Aside from the glaring starting pitching pitching issues does anyone believe one of the Yanks main problems for 2009 (as it was in 2008) is team “chemistry” – or at least cohesion? Maybe friendship – or lack thereof – can affect this – whether it’s MLB or a high school basketball team. I’m not saying Alex The Great & Jeter have to go to Scores together after every game but there seems to be a definite lack of “We Play Today, We Win Today – Das It” spirit that permeated the rosters responsible for the recent WS runs.

    • “there seems to be a definite lack of “We Play Today, We Win Today – Das It” spirit that permeated the rosters responsible for the recent WS runs.”

      There’s also a definite lack of 4 good-to-great starting pitchers and a lineup with 7 or 8 good-to-great hitters in it. THAT’S the reason the Yankees won 4 titles in 5 years, not some nebulous “clubhouse spirit” or any other sportwriter bunk.

      People use the fact that the 96′-00′ Yankees had no Cy Young winners or MVP winners to try and romanticize the team as being some gang of scrappy underachievers who believed in each other and won because they were a team, but the reality is we were really, really, really talented and really deep and had a talent edge over the rest of baseball so significant that we’ll probably never be able to get back to that level of advantage again, no matter how smart we are or how many good decisions we make.

      • 1996 Yankee Alumni Society says:

        Good points. Running Key, Cone, Pettitte and Cone, Pettitte, Hernandez, Wells/Clemens out there to the mound was a Godsend that won’t be repeated in our lifetimes.

      • ceciguante says:

        that wasn’t true about the 1996 team. those guys were underdogs in the WS, but the enthusiasm was incredible even when down 0-2 to a legendary braves starting rotation. i agree with the original comment that this team lacks a bit of that chemistry, that contagious winning feel. it’s not only about having a roster full of all stars.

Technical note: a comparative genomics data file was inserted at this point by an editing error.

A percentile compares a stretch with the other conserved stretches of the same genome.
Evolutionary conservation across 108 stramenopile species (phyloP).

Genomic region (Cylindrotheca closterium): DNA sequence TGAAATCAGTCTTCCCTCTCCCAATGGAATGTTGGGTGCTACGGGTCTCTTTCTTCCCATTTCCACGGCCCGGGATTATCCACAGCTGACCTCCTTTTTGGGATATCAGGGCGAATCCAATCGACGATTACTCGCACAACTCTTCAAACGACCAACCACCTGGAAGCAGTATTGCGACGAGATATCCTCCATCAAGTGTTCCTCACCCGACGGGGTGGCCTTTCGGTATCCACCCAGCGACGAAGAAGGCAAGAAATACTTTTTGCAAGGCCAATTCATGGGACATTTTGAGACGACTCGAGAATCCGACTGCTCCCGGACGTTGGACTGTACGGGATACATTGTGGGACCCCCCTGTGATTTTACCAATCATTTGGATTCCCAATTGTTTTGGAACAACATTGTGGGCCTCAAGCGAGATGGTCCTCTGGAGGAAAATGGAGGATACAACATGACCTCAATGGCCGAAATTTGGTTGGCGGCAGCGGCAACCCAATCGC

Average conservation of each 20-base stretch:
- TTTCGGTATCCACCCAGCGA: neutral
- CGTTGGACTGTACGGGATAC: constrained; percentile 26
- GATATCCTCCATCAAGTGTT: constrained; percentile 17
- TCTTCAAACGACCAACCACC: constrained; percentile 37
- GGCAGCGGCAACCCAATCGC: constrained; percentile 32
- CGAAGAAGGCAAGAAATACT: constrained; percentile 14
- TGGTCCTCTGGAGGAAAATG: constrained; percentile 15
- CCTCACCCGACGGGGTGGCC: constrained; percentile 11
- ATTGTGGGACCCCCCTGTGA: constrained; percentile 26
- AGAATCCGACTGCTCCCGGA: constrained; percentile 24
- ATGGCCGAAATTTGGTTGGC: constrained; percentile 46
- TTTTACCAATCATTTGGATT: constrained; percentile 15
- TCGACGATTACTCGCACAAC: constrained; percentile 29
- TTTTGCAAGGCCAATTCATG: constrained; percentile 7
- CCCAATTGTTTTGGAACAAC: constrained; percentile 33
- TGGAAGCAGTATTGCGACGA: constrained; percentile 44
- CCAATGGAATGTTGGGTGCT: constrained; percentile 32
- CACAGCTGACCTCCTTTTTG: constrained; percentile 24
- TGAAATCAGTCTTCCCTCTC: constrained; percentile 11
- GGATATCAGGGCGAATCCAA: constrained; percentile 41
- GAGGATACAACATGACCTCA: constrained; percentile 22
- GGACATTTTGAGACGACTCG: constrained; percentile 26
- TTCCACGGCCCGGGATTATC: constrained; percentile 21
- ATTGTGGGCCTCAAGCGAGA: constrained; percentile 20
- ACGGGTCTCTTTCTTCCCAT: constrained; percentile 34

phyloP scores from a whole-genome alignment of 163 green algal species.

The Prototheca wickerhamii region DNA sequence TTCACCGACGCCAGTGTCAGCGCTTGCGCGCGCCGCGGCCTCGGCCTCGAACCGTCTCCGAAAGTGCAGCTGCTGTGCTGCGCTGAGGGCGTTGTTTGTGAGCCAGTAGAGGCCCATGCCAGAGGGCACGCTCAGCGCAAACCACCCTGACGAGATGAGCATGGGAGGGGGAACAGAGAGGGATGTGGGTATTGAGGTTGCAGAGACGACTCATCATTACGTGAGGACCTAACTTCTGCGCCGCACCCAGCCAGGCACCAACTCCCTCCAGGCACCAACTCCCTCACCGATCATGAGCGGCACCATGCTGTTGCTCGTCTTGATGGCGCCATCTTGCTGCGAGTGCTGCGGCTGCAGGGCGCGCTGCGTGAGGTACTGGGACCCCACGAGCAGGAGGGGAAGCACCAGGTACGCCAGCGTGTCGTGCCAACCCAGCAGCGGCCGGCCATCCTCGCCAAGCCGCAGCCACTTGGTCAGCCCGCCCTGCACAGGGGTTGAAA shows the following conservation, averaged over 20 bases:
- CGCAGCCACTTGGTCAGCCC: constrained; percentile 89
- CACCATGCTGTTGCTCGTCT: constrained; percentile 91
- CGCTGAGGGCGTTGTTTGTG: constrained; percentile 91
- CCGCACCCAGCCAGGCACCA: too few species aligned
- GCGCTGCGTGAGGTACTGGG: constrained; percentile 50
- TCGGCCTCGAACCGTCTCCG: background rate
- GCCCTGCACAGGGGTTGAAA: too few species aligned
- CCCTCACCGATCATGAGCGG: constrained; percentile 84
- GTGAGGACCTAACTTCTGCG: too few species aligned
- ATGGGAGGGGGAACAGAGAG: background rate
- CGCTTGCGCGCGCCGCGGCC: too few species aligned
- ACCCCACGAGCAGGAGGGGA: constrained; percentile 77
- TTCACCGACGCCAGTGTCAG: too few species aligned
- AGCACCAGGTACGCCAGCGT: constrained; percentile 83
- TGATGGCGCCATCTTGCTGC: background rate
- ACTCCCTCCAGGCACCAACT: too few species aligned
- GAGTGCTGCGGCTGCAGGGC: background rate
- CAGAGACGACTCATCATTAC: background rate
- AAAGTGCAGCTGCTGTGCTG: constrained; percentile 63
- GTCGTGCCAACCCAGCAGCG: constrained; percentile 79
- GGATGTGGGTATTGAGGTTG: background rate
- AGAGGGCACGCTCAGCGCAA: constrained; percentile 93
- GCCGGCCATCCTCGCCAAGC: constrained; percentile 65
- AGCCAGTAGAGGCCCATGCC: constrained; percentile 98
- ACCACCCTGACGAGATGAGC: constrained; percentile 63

• Chris C. says:

          “that wasn’t true about the 1996 team. those guys were underdogs in the WS, but the enthusiasm was incredible even when down 0-2 to a legendary braves starting rotation.”

          Yeah, the Yankees posted a better record that year than Atlanta, yet they were “underdogs” in the WS. How is that even possible? C’mon dude, that was the kool-aid that Torre fed his players to get them motivated. Doesn’t mean you have to buy it.

        • From BR.com:

          The 1996 Yankees had players who have gone to a combined 46 All-Star games in their careers. The 1996 Indians were second, with 41. The Orioles were the only other major league team to break 30.

          Think about that. The 1996 Yankees team had players that cumulatively made 15 more appearances in the All Star Game over the course of their various careers than (almost) all the other teams in the league.

          David Cone 174
          Andy Pettitte 129
          Jimmy Key 107
          Kenny Rogers 100
          Dwight Gooden 100
          John Wetteland 177
          Mo Rivera 239
          Jeff Nelson 115
          Bob Wickman 107
          David Weathers 213

          Bernie Williams 131
          Paul O’Neill 123
          Tino Martinez 108
          Mariano Duncan 112
          Derek Jeter 101
          Darryl Strawberry 112
          Tim Raines 114
          Cecil Fielder 108
          Wade Boggs 98
          Joe Girardi 82 (catcher)
          Jim Leyritz 86 (catcher)
          Ruben Rivera 107

          That’s not a team of gutty, scrappy, underdog gritbearders who played plucky baseball and won because of their amazing team spirit. That’s a team of incredibly, incredibly talented and well-lauded superstar ballplayers.

          That’s a team where a former Cy Young winner who was the best pitcher on the planet as a teenage phenom is no more than the FIFTH best starter. A team with 5 legit lights-out relief aces. A team with no holes in the batting order, NONE. When the only hitter in your lineup who’s not at least league average is the catcher, and he’s producing at TWICE the rate of 2008 Jose Molina (oh, and he’s also a defensive whiz), that’s a lineup that can score runs on anybody.

          • Chris C. says:

            “The 1996 Yankees had players who have gone to a combined 46 All-Star games in their careers.”

            LMAO. Yeah, but those guys weren’t the centerpieces on the team. They were waaaay past their prime.
            Tim Raines, Gooden, Fielder, Strawberry, and Boggs? How many years did those guys have left after their stint with the Yankees. This was their last stop, basically!

            Why are you trying to mislead people with such crap??

          • Chris C. says:

            “A team with no holes in the batting order, NONE.”

            The 1996 Yankee batting order was: